Sam Gringlas

Why the Trump administration delayed nearly $400 millions of dollars in security aid to Ukraine is the question at the heart of the impeachment inquiry into President Trump.

Democrats say the president tried to coerce an ally to help him take down a political opponent. Republicans argue it's a routine use of presidential power.

Interviews with current and former officials show how the Trump administration's hold-up of aid to Ukraine was irregular and likely violated U.S. law, and has far-reaching consequences at home and overseas.

After months of protests, pro-democracy candidates in Hong Kong appeared on course to make major gains in local elections on Sunday in what many activists are calling a rebuke of Beijing.

Results for Hong Kong's district council elections trickled in well into Monday morning local time as residents gathered in the streets to pop champagne and celebrate winning candidates.

The annual Harvard-Yale football game was delayed for almost an hour on Saturday as climate change activists rushed the field at the end of halftime.

Unfurling banners with slogans like "Nobody wins. Yale and Harvard are complicit in climate injustice," protesters from both schools called on the universities to divest their multi-million dollar endowments from fossil fuels companies, as well as companies that hold Puerto Rican debt.

In the industrial city of Dongguan, China, the effects of the trade war on the Chinese economy are measured in idled machinery and empty bar stools.

"One year ago, you probably couldn't even get through the crowd because it would be so busy. But right now, even the smallest vendors can't survive," says Song Guanghui, the owner of Crowdbar, a tricked-out food stall in an open-air market in Dongguan.

Seventy years ago, Mao Zedong appeared on a balcony overlooking Tiananmen Square and conjured a new country into being. On Tuesday, Xi Jinping, arguably the strongest leader since Mao, appeared on that same balcony to reaffirm his vision of modern China.

That vision includes what Xi has repeatedly referred to as the "Chinese Dream," one pillar of which is the idea that all Chinese should have access to the shared prosperity of the nation.

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ARI SHAPIRO, HOST:

Now for a story about soda and state borders. It begins with a Mountain Dew marketing campaign...

(SOUNDBITE OF ARCHIVED RECORDING)

UNIDENTIFIED PERSON: Welcome to the land of those who do.

Missouri is within days of losing its last remaining health center that provides abortions. Unless a court intervenes, it will become the first state in the nation without such a clinic.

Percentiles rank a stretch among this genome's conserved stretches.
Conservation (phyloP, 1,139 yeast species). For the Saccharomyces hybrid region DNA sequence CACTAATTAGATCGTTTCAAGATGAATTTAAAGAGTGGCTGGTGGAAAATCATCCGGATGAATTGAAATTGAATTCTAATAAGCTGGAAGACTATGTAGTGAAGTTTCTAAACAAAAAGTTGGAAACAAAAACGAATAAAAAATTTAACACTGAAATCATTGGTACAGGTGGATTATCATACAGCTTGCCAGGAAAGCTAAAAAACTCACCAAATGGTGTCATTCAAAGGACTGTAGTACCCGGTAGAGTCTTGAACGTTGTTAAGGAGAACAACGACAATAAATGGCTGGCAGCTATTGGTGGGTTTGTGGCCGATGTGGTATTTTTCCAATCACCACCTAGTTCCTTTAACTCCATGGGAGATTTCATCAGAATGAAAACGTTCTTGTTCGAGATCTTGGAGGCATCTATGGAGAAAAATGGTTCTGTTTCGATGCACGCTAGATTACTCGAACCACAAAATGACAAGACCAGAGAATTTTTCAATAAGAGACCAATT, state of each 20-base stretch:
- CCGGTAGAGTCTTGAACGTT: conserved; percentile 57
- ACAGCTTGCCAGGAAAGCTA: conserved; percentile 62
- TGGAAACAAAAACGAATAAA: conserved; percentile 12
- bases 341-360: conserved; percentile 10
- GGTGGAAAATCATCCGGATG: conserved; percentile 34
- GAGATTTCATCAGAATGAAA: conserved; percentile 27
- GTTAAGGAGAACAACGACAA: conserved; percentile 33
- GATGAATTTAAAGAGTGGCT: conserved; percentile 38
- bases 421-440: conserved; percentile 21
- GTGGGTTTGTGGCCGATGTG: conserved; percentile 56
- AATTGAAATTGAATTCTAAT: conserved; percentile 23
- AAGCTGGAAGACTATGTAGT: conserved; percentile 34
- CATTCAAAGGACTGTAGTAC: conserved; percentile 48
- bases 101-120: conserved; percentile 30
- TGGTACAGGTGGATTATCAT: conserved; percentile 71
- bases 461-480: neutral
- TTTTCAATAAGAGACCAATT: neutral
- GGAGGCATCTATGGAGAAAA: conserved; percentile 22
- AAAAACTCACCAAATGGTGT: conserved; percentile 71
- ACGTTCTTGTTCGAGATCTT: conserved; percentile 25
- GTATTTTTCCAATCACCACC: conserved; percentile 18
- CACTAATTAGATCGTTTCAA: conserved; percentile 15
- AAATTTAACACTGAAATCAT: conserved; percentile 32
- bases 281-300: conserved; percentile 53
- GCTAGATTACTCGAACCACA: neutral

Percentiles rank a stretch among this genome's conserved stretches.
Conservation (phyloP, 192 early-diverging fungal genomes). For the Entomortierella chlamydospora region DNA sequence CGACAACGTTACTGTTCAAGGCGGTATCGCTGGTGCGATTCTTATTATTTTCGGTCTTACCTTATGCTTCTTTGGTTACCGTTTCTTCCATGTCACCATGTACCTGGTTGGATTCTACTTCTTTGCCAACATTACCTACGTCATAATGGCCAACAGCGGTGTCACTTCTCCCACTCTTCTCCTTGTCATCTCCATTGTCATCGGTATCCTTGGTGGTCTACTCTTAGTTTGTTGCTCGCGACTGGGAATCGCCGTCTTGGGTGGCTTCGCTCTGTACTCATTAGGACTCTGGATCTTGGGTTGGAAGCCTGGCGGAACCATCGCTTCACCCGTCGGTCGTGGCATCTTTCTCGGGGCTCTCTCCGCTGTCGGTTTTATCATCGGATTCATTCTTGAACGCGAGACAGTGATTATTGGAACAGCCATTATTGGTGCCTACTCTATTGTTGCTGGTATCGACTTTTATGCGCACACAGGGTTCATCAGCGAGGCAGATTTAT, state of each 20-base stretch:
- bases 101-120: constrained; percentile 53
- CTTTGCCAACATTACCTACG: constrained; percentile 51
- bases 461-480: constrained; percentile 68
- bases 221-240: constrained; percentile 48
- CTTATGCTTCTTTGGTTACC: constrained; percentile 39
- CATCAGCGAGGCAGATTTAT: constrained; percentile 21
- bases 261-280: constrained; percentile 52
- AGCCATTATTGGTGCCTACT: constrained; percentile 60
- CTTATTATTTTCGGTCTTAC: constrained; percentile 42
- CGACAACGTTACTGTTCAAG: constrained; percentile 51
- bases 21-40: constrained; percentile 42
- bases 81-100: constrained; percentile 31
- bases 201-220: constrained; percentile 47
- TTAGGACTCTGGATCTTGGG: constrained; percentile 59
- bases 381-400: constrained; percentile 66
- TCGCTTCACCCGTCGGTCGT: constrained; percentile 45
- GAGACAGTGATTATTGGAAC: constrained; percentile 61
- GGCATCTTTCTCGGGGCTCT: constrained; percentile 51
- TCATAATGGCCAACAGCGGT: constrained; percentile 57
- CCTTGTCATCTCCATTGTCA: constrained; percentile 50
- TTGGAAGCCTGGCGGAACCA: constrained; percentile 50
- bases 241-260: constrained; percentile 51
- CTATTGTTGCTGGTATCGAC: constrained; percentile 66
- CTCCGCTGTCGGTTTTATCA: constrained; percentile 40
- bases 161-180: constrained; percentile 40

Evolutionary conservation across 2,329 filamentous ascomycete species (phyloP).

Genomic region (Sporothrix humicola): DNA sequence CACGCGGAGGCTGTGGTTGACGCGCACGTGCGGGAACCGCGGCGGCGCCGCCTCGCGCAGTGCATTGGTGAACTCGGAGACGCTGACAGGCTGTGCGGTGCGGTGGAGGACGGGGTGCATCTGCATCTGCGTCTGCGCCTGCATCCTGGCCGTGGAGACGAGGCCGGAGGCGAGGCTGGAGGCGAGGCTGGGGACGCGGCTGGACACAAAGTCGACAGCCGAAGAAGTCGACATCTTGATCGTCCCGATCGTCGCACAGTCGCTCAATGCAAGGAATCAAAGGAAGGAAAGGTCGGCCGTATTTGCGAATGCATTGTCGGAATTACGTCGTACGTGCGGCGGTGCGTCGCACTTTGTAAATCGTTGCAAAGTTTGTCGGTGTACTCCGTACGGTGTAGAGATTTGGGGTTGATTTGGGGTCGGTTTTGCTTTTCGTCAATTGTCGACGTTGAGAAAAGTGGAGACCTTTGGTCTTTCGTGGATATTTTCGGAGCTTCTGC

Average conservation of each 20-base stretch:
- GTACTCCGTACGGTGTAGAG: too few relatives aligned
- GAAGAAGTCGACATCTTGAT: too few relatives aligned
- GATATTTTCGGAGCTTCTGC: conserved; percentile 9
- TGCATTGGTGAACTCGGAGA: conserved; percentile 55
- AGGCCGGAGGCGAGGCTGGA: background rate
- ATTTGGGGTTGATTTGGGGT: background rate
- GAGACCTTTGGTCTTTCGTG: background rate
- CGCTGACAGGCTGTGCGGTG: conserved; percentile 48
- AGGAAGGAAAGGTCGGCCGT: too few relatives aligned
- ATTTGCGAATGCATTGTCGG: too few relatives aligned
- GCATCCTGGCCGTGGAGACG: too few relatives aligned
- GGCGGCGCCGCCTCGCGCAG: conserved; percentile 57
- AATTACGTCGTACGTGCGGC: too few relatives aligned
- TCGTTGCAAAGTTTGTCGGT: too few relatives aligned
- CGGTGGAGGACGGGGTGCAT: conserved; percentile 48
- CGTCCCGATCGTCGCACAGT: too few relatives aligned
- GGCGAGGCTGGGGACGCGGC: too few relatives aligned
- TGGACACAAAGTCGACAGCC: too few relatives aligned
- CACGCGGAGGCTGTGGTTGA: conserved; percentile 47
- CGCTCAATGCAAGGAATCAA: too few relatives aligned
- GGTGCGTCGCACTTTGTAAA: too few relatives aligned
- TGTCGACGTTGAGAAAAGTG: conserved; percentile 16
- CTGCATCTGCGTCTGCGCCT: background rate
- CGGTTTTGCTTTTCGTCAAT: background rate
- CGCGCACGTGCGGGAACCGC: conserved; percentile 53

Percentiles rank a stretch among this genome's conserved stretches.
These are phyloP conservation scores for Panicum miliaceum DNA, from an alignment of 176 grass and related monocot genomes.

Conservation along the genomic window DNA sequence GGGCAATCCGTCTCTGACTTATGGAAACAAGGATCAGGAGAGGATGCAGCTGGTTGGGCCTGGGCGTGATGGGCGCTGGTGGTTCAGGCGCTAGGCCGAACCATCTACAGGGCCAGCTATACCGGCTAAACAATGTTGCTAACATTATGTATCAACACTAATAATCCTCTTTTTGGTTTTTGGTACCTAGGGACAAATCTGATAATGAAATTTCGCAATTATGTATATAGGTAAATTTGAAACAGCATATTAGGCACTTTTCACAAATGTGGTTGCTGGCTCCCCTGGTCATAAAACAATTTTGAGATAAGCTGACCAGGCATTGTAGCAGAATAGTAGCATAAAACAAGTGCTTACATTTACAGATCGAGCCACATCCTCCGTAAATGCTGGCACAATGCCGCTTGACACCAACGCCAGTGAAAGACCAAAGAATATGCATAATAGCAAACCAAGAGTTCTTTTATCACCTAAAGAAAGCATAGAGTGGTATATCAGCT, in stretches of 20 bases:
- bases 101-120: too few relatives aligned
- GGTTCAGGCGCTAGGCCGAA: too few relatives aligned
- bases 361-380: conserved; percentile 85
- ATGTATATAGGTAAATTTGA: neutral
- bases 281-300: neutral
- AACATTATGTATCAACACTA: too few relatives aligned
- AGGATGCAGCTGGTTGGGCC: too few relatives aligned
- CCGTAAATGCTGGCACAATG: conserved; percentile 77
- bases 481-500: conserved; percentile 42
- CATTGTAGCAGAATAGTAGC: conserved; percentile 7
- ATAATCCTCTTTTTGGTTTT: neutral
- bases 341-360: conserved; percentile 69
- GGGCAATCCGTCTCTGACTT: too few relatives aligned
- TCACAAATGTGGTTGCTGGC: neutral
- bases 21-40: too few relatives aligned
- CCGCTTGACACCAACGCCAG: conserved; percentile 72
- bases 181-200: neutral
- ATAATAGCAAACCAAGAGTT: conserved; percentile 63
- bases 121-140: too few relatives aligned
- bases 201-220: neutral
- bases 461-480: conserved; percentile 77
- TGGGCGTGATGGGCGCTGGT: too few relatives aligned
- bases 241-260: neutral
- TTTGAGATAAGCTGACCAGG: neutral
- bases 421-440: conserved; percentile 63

Planned Parenthood officials say they are filing a lawsuit in state court Tuesday, asking for a restraining order to prevent its St. Louis clinic from being forced to stop offering the procedure after a state license expires Friday.

As a kid, Enrique Olvera spent hours in his grandmother's bakery in Mexico City. He loved watching everyday ingredients like flour, sugar and eggs fuse into something entirely different.

For Olvera, even the simple act of baking a cake felt like magic.

He absorbed every detail as his grandmother gently coaxed masa into handmade tortillas. On Sundays, he joined his father in the kitchen, chopping onions and tomatoes for breakfasts of scrambled eggs and dry beef.

More than a decade ago, Anaïs Mitchell was running late for one of her shows. The singer-songwriter, in her 20s at the time, was trying to get from one gig to another and found herself lost. Along the drive, a song lyric popped into her head. "The lines that came were, 'Wait for me I'm coming. In my garters and pearls with what melody did you barter me from the wicked underworld,'" she remembers.

Maren Morris' life has been a whirlwind these last few years. Following the success of her major label debut album, 2016's Hero, and last year's dance-pop hit "The Middle," the country-pop singer-songwriter is back with more experiences, more confidence and her latest album, Girl, out March 8.

Copyright 2019 NPR. To see more, visit https://www.npr.org.

MARY LOUISE KELLY, HOST:

Copyright 2018 NPR. To see more, visit https://www.npr.org.

AILSA CHANG, HOST:

Unemployment is at nearly 50-year lows and the economy has been adding jobs for 97 straight months. But, 10 years after the financial crisis, the recovery hasn't reached everywhere.

Three members of a Michigan family had all worked at a General Motors plant near Detroit before it closed in 2010, as the economy and the auto industry collapsed around them. All three lost their jobs at the factory. And their lives changed in unexpected ways.

Don Skidmore: GM plant closing was 'like losing your life'

Tunde Olaniran is a shapeshifter. He's a Flint, Mich. native who's quickly embedded himself into the Detroit music scene; a singer, rapper, dancer, choreographer, producer and activist. Olaniran's first big single, "Namesake," was an unexpected hit, with lyrics about self love and a video full of explosive choreography.

When Jorge Lara's father opened a bakery in the tiny South Texas town of Raymondville in 1963, the city boasted three theaters, dozens of restaurants and a bustling main street. The cotton fields that cover the county raked in profit. Jobs were plentiful.

More than 50 years later, Lara's Bakery is one of the few businesses left downtown. Each morning, employees fill the glass cases with glazed doughnuts and Mexican pastries like pan dulce and pumpkin empanadas.

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